Canadian Grain Industry Receives Support from Agriculture Minister Gerry Ritz
By Amanda Brodhagen, Farms.com
The $1.5 million dollar investment will allow Pulse Canada to lead a collaborative project with the pulse, oilseed and grain industries. The study is aimed at addressing rail transport capacity issues facing prairie farmers who rely on the system to transport their crops to port.
Only days after the Grain Growers of Canada sent an open letter to federal agricultural minister Gerry Ritz, frustrated over the persistent rail backlog preventing them from moving grain fast enough to port; Ritz has made a move that indicates that he is hearing farmers concerns. He announced today an investment of more than $1.5 million that will help grower organizations tackle inefficiencies in the country’s grain transport system.
"Our Government continues to work with all parts of the grain supply chain to strengthen our logistics system so that farmers can get their products to market in a timely manner. This project will help ensure the industry has the right tools and processes in place to achieve measurable improvements in supply chain performance, leading to greater profitability,” Ritz said in a news release.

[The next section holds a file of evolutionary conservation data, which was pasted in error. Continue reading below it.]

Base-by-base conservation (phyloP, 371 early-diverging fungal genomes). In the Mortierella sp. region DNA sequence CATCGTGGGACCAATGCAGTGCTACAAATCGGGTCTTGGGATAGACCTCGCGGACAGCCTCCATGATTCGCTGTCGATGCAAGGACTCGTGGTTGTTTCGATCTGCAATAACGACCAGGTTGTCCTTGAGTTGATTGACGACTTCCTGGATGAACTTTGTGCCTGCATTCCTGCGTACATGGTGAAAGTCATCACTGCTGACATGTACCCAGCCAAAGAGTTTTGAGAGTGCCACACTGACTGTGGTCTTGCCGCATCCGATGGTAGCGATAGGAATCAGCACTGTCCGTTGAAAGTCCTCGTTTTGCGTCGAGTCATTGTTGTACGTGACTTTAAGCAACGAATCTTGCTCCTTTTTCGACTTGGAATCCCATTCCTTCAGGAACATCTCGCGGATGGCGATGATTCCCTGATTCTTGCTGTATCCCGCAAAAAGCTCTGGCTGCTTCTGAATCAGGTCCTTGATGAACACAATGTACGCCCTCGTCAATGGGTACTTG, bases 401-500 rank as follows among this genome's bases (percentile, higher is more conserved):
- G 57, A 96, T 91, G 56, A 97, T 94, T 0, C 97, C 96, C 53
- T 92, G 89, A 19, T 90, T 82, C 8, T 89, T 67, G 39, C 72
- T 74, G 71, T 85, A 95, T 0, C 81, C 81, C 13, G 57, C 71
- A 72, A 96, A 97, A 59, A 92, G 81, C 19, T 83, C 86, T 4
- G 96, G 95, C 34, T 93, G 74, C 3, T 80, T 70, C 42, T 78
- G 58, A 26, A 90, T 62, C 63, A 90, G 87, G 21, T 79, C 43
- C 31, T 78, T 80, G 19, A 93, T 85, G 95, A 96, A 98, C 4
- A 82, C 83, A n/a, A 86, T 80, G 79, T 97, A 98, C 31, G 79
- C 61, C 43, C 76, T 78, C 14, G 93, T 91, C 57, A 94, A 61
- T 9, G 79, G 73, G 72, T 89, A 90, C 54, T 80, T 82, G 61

The news is welcomed by Nick Sekulic, Chair for Pulse Canada, who says there is a need for more industry collaboration on transport and supply chain issues. “This initiative brings organizations representing wheat growers, canola growers, pulse growers and soy growers together with the trade to execute a plan aimed at improving the efficiency of our supply chain,” explains Sekulic.
Ritz’s industry solution couldn’t have come at a better time. A petition launched by Weber Commodities, which has been circulating among farmer circles, calls for Ottawa to improve efficiencies to the country’s grain transportation system. To date, over 400 people, presumably farmers have signed the petition.
Last year, Canadian farmers yielded a bumper crop, which the industry says is the new normal. Growers produced over twenty million more tonnes of grain in 2013, compared to 2012.